2014's strongest typhoon so far to spare PH


Posted at Oct 08 2014 12:51 PM | Updated as of Oct 09 2014 02:07 AM

Track of typhoon "Ompong". Image courtesy of PAGASA.

MANILA – Typhoon ''Ompong'' (international name ''Vongfong'') has gotten stronger but state weather bureau PAGASA said Filipinos can heave a sigh of relief as the massive cyclone is not expected to hit the Philippines.

PAGASA weather forecaster Fernando Cada said Ompong, which has reached Category 5 status, would not have any direct effect over the Philippines as the typhoon was headed towards southern Japan.

In its 11 a.m. weather bulletin, PAGASA said Ompong was moving west northwest at 9 kilometers per hour.

Meanwhile, Hawaii-based Joint Typhoon Warning Center (JTWC) said Ompong could reach its peak strength on Thursday morning, packing one-minute sustained winds of 305 kph and gusts of up to 370 kph while it is over the Philippine Sea.

JTWC, however, said Ompong will get weaker as it approaches the southern portion of Japan.

JTWC estimates that the eye of the super typhoon will be within the vicinity of Japan's Amami islands by Sunday morning.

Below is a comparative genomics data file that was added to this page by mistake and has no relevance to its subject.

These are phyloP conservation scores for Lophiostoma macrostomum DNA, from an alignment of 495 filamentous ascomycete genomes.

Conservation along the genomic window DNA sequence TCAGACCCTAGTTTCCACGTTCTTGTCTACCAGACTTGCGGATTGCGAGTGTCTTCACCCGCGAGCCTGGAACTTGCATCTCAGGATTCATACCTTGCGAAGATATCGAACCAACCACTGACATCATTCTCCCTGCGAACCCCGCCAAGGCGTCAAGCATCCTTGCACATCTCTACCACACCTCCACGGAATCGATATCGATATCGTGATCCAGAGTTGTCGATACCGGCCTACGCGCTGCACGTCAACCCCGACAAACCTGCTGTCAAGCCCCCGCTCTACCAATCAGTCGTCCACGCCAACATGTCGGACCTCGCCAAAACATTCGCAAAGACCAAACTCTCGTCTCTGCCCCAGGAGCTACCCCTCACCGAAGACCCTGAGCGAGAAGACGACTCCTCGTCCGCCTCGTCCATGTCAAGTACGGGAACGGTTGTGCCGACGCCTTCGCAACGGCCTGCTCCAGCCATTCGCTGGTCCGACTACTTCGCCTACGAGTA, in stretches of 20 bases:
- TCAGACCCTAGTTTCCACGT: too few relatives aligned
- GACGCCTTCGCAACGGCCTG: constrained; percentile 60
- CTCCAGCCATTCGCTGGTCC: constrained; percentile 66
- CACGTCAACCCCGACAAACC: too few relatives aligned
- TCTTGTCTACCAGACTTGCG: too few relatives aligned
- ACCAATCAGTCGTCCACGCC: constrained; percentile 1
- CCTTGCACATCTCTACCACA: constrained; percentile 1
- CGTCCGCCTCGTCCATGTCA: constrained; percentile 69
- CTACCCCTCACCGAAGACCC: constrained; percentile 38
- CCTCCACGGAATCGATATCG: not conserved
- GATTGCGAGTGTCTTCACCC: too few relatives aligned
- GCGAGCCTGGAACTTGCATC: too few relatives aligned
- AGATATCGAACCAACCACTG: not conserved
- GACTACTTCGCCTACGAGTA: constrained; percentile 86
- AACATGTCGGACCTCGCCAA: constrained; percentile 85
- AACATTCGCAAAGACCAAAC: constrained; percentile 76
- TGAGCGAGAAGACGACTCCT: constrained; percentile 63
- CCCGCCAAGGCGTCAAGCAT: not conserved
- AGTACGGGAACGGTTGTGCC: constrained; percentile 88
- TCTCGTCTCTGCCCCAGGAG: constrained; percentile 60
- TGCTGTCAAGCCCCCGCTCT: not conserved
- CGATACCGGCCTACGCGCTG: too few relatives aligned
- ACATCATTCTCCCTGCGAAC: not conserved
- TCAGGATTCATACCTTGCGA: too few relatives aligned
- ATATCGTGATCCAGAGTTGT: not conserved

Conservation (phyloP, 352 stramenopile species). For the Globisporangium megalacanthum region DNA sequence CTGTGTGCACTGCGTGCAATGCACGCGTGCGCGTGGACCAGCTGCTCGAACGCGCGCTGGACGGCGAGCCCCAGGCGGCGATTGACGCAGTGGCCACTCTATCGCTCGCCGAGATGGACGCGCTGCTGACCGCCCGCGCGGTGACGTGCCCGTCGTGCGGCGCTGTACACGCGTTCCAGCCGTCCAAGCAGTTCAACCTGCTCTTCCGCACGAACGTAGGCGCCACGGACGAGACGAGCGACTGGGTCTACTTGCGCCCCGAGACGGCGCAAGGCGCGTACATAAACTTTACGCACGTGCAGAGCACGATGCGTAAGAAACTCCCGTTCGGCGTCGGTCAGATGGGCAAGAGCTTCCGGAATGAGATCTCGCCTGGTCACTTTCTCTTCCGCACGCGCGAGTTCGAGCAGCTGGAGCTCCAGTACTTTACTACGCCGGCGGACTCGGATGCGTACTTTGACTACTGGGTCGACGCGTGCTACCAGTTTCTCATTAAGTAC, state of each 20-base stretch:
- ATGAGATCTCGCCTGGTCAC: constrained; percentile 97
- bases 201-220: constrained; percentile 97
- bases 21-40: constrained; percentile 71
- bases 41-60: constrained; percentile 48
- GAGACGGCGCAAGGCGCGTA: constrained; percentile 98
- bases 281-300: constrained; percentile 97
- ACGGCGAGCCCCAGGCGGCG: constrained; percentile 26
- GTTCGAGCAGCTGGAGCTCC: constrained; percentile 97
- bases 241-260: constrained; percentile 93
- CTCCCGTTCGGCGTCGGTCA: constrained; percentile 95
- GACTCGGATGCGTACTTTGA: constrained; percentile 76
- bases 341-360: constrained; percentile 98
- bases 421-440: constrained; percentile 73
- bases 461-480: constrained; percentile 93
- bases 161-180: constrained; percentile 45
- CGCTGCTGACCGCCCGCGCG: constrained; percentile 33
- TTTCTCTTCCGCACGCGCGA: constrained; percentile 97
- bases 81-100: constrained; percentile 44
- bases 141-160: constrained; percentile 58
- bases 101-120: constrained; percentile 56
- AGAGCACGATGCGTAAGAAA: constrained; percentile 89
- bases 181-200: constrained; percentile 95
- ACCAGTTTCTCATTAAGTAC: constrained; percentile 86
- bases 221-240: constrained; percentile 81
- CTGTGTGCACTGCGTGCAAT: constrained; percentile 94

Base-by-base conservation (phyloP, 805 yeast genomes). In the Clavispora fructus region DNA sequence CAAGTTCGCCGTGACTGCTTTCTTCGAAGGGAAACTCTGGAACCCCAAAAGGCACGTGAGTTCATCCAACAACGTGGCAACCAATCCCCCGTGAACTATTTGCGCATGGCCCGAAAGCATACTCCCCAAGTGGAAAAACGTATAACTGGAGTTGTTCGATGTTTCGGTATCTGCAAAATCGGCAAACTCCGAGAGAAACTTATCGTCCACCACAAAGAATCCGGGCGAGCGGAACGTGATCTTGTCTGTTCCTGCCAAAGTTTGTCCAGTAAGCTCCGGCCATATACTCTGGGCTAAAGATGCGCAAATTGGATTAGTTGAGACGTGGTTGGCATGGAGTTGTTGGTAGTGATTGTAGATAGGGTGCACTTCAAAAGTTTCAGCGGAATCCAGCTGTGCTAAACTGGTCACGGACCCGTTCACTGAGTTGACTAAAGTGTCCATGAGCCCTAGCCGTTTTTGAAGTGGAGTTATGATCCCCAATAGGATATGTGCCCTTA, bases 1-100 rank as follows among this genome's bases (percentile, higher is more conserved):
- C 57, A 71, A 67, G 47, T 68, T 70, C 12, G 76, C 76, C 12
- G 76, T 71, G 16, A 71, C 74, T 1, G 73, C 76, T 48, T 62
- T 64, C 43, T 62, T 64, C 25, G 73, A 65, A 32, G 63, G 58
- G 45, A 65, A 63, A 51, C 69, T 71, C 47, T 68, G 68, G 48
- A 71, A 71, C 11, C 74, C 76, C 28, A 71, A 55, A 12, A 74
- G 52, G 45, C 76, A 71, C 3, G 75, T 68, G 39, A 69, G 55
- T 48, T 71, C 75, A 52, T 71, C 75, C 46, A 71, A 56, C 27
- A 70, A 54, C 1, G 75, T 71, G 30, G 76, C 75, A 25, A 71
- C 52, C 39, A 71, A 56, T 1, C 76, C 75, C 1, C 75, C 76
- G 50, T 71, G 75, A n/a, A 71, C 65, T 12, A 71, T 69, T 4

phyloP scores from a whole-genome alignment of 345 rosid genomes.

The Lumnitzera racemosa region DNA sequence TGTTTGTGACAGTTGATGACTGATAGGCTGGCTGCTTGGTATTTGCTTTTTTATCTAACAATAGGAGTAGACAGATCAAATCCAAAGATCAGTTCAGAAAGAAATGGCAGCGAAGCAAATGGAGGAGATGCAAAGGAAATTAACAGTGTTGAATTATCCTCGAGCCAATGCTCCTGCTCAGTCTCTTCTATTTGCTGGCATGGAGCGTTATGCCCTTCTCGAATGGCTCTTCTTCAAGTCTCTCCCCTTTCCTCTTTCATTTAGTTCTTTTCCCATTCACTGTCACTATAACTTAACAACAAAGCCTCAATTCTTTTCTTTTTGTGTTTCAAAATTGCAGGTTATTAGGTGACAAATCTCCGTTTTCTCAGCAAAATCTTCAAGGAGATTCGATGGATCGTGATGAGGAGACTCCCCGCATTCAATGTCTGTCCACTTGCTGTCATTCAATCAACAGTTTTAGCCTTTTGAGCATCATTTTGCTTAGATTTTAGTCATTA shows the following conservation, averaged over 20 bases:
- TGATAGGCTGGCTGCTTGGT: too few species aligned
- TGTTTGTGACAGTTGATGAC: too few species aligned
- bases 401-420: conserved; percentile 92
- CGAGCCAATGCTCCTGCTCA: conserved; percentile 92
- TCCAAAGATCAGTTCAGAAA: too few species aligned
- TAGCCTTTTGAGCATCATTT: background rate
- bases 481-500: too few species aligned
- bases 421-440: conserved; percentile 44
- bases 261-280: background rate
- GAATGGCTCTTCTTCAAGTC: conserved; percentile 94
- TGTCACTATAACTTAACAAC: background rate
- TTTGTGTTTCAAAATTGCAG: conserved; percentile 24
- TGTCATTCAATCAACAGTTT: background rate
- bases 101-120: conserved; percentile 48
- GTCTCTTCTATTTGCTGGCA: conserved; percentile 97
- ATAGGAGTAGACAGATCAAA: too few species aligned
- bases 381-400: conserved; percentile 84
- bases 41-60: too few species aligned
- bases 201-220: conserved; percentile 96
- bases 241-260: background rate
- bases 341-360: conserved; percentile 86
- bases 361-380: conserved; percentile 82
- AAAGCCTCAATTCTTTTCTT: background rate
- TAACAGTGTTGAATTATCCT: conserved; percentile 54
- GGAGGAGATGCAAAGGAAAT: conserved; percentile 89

By then, it will be packing one-minute sustained winds of 185 kph and gusts of up to 231 kph.

In 2013, typhoon Yolanda (international name ''Haiyan'') devastated the Visayas region and left 7,300 dead or missing.

At landfall, Yolanda was packing one-minute sustained winds of 310 kph and gusts of up to 380 kph. This made Yolanda the strongest typhoon to ever make landfall in recorded history.

Meanwhile, PAGASA said an estimated rainfall amount of 7.5 – 25 millimeters per hour (heavy – intense) is expected within the typhoon's 700-km diameter.

PAGASA said Ompong was enhancing the northeasterly winds, resulting in rough to very rough sea conditions over the seaboards of northern Luzon and the eastern seaboard of Central and Southern Luzon.